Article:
Since he bought his first Gretsch White Falcon in the early 1980’s this guitar more than any other in Billy’s collection is the one that most people will associate with him.
“My love affair with the White Falcon was a long-term/short-term thing. Long-term, pre-punk rock, around 1976, I was playing in my high school band, and we were all into Neil Young and Ted Nugent. I went to see Nugent around this time in England. He was playing the big Byrdland and all that. So I was very impressed by the large, semi-acoustics. They were more exotic, even though I still liked Les Pauls– and a black Les Paul copy was my very first guitar.
The Gretsch thing was just a search for a different sound, something unique. And what brought it into focus was when I went to see Bow Wow Wow. I kind of knew those guys a little bit, but seeing Matthew Ashman with that Gretsch… I was transfixed. I said, ‘If I get any money, I’m buying a Gretsch.’
Soon after, I got in the band Theatre Of Hate, and ironically, the singer played a Gretsch. He had an odd-green model, with the pickup by the neck – it was great. He asked me one day what kind of guitar I was going to play, and I said, ‘Well, I’ve got a job now, don’t I? I’m buying a Gretsch!’ Took all my money and got the double cutaway.
I always liked the way that guitar felt but Gretsch’s were always expensive, even then in 1981, because they were imported into the UK from the US. Of course, I didn’t have any special backing then, so as you can imagine, buying a guitar like that was a really big deal for me.
The only White Falcon I could get my hands on at the time was a double cutaway that was stereo, which made it difficult to use – I had to get a stereo jack for it. Then I got a single cutaway mono version, and that’s the one people have seen a lot. It was easier for me to handle, too. I didn’t like the stereo guitar too much; I don’t know what it was made for – some kind of country-jazz-fusion thing, I guess. But I wanted to rock, so the other one suited me fine. Gretsch’s are great. They’ve got their sound, obviously, but there’s the look – it’s distinctive. You strap on a Gretsch, and you’re saying something with how you look. The visual thing is very important in rock ‘n’ roll. A Gretsch is a fashion statement, as well as an instrument for sound.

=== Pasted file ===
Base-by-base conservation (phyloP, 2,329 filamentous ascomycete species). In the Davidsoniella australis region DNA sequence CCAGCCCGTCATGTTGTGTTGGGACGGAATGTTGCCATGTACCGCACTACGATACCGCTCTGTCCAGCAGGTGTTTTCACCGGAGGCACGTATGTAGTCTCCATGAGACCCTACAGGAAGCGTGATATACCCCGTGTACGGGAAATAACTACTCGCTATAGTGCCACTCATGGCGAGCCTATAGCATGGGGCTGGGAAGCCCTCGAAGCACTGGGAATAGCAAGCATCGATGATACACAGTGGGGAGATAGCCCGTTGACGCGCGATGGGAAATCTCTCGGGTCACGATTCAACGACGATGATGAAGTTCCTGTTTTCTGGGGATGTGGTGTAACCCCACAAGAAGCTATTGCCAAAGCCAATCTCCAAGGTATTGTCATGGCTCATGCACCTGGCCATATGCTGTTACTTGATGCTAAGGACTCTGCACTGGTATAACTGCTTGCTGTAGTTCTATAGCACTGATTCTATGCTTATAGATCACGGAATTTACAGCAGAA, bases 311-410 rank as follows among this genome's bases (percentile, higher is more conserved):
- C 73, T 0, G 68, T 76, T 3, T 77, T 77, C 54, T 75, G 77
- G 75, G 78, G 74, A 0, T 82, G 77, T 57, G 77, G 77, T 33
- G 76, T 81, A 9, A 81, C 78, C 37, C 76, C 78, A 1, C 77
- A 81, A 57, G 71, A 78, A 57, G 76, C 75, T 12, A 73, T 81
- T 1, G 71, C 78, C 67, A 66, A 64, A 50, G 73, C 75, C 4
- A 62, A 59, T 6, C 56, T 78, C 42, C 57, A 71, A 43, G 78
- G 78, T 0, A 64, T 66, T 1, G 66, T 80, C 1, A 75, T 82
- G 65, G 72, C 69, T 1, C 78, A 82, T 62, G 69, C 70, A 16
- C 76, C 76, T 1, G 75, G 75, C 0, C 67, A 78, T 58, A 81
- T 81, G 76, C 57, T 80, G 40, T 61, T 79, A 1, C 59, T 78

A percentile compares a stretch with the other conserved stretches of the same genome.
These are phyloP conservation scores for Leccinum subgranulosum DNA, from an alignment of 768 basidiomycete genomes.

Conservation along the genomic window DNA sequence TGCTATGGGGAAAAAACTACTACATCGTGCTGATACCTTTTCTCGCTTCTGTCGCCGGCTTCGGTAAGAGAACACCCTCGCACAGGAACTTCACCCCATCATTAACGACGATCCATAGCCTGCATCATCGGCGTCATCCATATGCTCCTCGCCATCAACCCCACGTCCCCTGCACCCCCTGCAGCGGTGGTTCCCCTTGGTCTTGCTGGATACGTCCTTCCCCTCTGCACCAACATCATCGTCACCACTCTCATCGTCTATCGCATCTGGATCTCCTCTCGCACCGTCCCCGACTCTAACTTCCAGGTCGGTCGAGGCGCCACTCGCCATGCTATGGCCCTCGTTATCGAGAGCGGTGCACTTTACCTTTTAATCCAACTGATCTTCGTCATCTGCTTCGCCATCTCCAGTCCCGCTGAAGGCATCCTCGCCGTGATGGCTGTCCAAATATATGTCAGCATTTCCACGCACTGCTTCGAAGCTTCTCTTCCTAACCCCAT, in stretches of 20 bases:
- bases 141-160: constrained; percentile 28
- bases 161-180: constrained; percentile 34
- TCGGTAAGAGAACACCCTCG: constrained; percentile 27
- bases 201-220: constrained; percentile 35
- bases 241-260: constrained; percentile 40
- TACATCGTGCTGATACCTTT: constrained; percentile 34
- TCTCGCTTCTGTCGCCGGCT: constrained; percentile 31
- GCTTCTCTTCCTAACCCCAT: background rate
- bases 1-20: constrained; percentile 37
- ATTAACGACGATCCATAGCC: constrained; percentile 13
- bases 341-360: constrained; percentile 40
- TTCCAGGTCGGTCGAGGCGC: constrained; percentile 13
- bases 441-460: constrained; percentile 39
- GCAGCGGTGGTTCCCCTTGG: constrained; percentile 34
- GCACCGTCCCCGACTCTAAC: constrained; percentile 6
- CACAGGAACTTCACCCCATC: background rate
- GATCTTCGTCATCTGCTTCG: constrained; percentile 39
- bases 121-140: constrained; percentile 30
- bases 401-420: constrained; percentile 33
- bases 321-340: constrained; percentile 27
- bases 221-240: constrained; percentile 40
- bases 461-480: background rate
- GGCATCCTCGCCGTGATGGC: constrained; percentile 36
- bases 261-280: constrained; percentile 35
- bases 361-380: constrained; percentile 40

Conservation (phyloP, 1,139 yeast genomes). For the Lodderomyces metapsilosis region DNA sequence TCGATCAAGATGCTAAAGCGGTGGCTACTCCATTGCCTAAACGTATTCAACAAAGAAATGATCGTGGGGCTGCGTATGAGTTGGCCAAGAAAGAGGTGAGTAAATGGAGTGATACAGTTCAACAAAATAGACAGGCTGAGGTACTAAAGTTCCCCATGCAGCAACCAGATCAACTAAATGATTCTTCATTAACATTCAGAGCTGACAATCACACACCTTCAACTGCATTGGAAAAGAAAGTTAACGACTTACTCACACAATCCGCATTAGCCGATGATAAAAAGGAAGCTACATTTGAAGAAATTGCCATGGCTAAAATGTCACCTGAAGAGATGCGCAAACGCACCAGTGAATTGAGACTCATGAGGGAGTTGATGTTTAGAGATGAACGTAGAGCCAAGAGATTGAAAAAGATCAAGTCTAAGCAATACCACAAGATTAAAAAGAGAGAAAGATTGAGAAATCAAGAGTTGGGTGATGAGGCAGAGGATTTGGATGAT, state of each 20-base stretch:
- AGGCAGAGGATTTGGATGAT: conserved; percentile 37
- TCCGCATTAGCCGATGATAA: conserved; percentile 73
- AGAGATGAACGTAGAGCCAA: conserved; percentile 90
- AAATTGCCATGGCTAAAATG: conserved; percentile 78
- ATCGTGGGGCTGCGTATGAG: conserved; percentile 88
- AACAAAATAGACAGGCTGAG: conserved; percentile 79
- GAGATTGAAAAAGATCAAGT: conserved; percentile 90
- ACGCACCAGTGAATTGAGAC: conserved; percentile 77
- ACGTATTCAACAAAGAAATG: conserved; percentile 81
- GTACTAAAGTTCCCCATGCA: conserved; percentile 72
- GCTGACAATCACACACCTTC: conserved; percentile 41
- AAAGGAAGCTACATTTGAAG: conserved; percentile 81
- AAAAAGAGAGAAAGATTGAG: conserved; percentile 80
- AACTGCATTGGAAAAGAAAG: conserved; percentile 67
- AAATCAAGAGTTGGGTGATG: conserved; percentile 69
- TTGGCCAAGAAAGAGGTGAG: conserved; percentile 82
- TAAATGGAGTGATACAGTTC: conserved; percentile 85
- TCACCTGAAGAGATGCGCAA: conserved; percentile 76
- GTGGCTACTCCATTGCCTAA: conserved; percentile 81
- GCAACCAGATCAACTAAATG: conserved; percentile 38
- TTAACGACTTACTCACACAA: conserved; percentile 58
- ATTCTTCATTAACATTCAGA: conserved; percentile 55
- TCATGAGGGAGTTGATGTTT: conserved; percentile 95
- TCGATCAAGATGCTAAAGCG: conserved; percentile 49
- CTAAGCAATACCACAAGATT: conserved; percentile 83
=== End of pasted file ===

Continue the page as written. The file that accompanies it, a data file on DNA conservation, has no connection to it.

They do look cool but the destinctive sound is really important to me and it’s something I’ve really experimented with. I’ve tried to go for something… cinematic. I didn’t want the surf thing or rockabilly, and I didn’t even want to do Ennio Morricone – I wanted it to be psychedelic. It’s a feeling I pursued, and I still am.”
Over time I’ve modified my various White Falcons to personalise the sound. I changed the pickups initially in the ‘80s because the output was so feeble, so Seymour Duncan helped me – I’ve been working with him since 1986. I wanted to keep all of the high end “chime” of a Gretsch, but with the lower end chunk of a Les Paul. Seymour Duncan installed new pickups in my two ‘70s White Falcons. Nowadays, the TV Jones pickups you get through Gretsch do the same thing just fine.”
I also have a few tricks especially in the way I minimise onstage feedback problems. With every semi-acoustic you have some feedback potential. I put some stuff – t-shirts and things – in the guitar, but not too much; you don’t want to affect the tone. You just have to watch it, because there are those low-end notes that will send feedback through the roof if you’re not careful.”
Billy Duffy – January 2013